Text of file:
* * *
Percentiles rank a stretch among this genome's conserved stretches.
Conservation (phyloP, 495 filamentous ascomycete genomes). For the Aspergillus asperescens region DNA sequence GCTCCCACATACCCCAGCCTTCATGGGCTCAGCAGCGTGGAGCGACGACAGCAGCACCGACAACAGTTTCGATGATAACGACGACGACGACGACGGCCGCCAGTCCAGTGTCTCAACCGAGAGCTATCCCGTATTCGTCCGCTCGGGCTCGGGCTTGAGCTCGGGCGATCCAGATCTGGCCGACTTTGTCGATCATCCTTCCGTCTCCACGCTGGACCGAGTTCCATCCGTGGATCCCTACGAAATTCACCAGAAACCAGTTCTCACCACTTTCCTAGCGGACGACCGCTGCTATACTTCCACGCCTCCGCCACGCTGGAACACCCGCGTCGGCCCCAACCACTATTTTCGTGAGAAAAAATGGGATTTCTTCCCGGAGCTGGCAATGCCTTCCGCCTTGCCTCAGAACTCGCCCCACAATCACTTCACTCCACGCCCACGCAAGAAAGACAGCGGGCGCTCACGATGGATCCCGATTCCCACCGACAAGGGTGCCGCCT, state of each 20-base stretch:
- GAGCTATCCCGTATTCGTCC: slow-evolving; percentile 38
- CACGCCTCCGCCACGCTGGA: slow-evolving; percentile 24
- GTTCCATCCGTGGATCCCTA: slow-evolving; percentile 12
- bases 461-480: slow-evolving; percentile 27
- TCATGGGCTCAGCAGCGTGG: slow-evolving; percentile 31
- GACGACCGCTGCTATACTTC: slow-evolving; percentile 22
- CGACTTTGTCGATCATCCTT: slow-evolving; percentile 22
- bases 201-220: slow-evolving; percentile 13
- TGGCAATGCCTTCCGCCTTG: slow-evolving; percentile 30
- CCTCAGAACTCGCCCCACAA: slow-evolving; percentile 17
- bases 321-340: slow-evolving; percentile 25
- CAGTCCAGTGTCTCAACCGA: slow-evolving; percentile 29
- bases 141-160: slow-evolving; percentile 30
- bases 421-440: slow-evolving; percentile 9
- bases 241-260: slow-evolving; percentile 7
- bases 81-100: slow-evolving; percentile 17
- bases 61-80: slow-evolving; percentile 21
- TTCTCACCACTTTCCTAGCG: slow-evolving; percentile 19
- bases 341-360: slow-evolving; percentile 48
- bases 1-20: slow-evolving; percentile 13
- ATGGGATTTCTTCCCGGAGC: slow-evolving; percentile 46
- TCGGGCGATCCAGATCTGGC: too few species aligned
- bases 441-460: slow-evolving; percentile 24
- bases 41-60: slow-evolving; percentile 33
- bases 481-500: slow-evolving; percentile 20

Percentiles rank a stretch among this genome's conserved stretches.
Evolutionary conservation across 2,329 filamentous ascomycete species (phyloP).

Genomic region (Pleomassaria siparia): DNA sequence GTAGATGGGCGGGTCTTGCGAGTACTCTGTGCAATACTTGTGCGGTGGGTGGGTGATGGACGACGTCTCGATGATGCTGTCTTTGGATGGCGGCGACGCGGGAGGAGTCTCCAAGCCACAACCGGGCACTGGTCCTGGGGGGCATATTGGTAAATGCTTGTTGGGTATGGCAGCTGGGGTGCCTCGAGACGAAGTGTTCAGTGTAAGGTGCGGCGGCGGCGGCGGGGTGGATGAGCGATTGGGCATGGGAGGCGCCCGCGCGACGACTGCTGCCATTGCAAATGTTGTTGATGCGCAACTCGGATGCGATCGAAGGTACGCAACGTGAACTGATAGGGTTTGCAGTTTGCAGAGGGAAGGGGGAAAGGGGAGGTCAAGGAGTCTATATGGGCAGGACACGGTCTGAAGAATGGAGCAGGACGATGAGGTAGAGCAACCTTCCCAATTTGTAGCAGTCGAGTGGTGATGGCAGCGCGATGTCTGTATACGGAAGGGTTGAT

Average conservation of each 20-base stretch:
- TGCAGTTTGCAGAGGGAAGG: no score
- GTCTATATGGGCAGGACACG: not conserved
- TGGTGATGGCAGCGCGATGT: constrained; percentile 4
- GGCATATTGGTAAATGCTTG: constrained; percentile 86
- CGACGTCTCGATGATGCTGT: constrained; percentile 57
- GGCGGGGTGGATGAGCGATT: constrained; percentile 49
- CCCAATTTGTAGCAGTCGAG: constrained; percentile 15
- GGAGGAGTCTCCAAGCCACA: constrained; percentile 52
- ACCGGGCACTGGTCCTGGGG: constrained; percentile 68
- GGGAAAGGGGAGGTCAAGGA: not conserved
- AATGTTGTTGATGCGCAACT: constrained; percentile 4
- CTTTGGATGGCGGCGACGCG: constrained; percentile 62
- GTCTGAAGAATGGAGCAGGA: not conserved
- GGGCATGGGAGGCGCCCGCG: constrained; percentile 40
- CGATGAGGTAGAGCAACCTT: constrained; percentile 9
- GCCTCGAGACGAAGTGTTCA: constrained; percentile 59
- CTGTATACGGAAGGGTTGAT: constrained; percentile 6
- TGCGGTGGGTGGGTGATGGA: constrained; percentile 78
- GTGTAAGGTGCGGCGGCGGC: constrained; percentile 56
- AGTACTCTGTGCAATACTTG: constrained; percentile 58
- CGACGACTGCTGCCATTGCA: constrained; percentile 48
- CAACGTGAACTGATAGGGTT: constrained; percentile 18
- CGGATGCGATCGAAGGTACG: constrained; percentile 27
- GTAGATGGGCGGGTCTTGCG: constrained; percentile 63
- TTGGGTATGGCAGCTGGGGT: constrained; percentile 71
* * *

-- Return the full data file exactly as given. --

Percentiles rank a stretch among this genome's conserved stretches.
Conservation (phyloP, 495 filamentous ascomycete genomes). For the Aspergillus asperescens region DNA sequence GCTCCCACATACCCCAGCCTTCATGGGCTCAGCAGCGTGGAGCGACGACAGCAGCACCGACAACAGTTTCGATGATAACGACGACGACGACGACGGCCGCCAGTCCAGTGTCTCAACCGAGAGCTATCCCGTATTCGTCCGCTCGGGCTCGGGCTTGAGCTCGGGCGATCCAGATCTGGCCGACTTTGTCGATCATCCTTCCGTCTCCACGCTGGACCGAGTTCCATCCGTGGATCCCTACGAAATTCACCAGAAACCAGTTCTCACCACTTTCCTAGCGGACGACCGCTGCTATACTTCCACGCCTCCGCCACGCTGGAACACCCGCGTCGGCCCCAACCACTATTTTCGTGAGAAAAAATGGGATTTCTTCCCGGAGCTGGCAATGCCTTCCGCCTTGCCTCAGAACTCGCCCCACAATCACTTCACTCCACGCCCACGCAAGAAAGACAGCGGGCGCTCACGATGGATCCCGATTCCCACCGACAAGGGTGCCGCCT, state of each 20-base stretch:
- GAGCTATCCCGTATTCGTCC: slow-evolving; percentile 38
- CACGCCTCCGCCACGCTGGA: slow-evolving; percentile 24
- GTTCCATCCGTGGATCCCTA: slow-evolving; percentile 12
- bases 461-480: slow-evolving; percentile 27
- TCATGGGCTCAGCAGCGTGG: slow-evolving; percentile 31
- GACGACCGCTGCTATACTTC: slow-evolving; percentile 22
- CGACTTTGTCGATCATCCTT: slow-evolving; percentile 22
- bases 201-220: slow-evolving; percentile 13
- TGGCAATGCCTTCCGCCTTG: slow-evolving; percentile 30
- CCTCAGAACTCGCCCCACAA: slow-evolving; percentile 17
- bases 321-340: slow-evolving; percentile 25
- CAGTCCAGTGTCTCAACCGA: slow-evolving; percentile 29
- bases 141-160: slow-evolving; percentile 30
- bases 421-440: slow-evolving; percentile 9
- bases 241-260: slow-evolving; percentile 7
- bases 81-100: slow-evolving; percentile 17
- bases 61-80: slow-evolving; percentile 21
- TTCTCACCACTTTCCTAGCG: slow-evolving; percentile 19
- bases 341-360: slow-evolving; percentile 48
- bases 1-20: slow-evolving; percentile 13
- ATGGGATTTCTTCCCGGAGC: slow-evolving; percentile 46
- TCGGGCGATCCAGATCTGGC: too few species aligned
- bases 441-460: slow-evolving; percentile 24
- bases 41-60: slow-evolving; percentile 33
- bases 481-500: slow-evolving; percentile 20

Percentiles rank a stretch among this genome's conserved stretches.
Evolutionary conservation across 2,329 filamentous ascomycete species (phyloP).

Genomic region (Pleomassaria siparia): DNA sequence GTAGATGGGCGGGTCTTGCGAGTACTCTGTGCAATACTTGTGCGGTGGGTGGGTGATGGACGACGTCTCGATGATGCTGTCTTTGGATGGCGGCGACGCGGGAGGAGTCTCCAAGCCACAACCGGGCACTGGTCCTGGGGGGCATATTGGTAAATGCTTGTTGGGTATGGCAGCTGGGGTGCCTCGAGACGAAGTGTTCAGTGTAAGGTGCGGCGGCGGCGGCGGGGTGGATGAGCGATTGGGCATGGGAGGCGCCCGCGCGACGACTGCTGCCATTGCAAATGTTGTTGATGCGCAACTCGGATGCGATCGAAGGTACGCAACGTGAACTGATAGGGTTTGCAGTTTGCAGAGGGAAGGGGGAAAGGGGAGGTCAAGGAGTCTATATGGGCAGGACACGGTCTGAAGAATGGAGCAGGACGATGAGGTAGAGCAACCTTCCCAATTTGTAGCAGTCGAGTGGTGATGGCAGCGCGATGTCTGTATACGGAAGGGTTGAT

Average conservation of each 20-base stretch:
- TGCAGTTTGCAGAGGGAAGG: no score
- GTCTATATGGGCAGGACACG: not conserved
- TGGTGATGGCAGCGCGATGT: constrained; percentile 4
- GGCATATTGGTAAATGCTTG: constrained; percentile 86
- CGACGTCTCGATGATGCTGT: constrained; percentile 57
- GGCGGGGTGGATGAGCGATT: constrained; percentile 49
- CCCAATTTGTAGCAGTCGAG: constrained; percentile 15
- GGAGGAGTCTCCAAGCCACA: constrained; percentile 52
- ACCGGGCACTGGTCCTGGGG: constrained; percentile 68
- GGGAAAGGGGAGGTCAAGGA: not conserved
- AATGTTGTTGATGCGCAACT: constrained; percentile 4
- CTTTGGATGGCGGCGACGCG: constrained; percentile 62
- GTCTGAAGAATGGAGCAGGA: not conserved
- GGGCATGGGAGGCGCCCGCG: constrained; percentile 40
- CGATGAGGTAGAGCAACCTT: constrained; percentile 9
- GCCTCGAGACGAAGTGTTCA: constrained; percentile 59
- CTGTATACGGAAGGGTTGAT: constrained; percentile 6
- TGCGGTGGGTGGGTGATGGA: constrained; percentile 78
- GTGTAAGGTGCGGCGGCGGC: constrained; percentile 56
- AGTACTCTGTGCAATACTTG: constrained; percentile 58
- CGACGACTGCTGCCATTGCA: constrained; percentile 48
- CAACGTGAACTGATAGGGTT: constrained; percentile 18
- CGGATGCGATCGAAGGTACG: constrained; percentile 27
- GTAGATGGGCGGGTCTTGCG: constrained; percentile 63
- TTGGGTATGGCAGCTGGGGT: constrained; percentile 71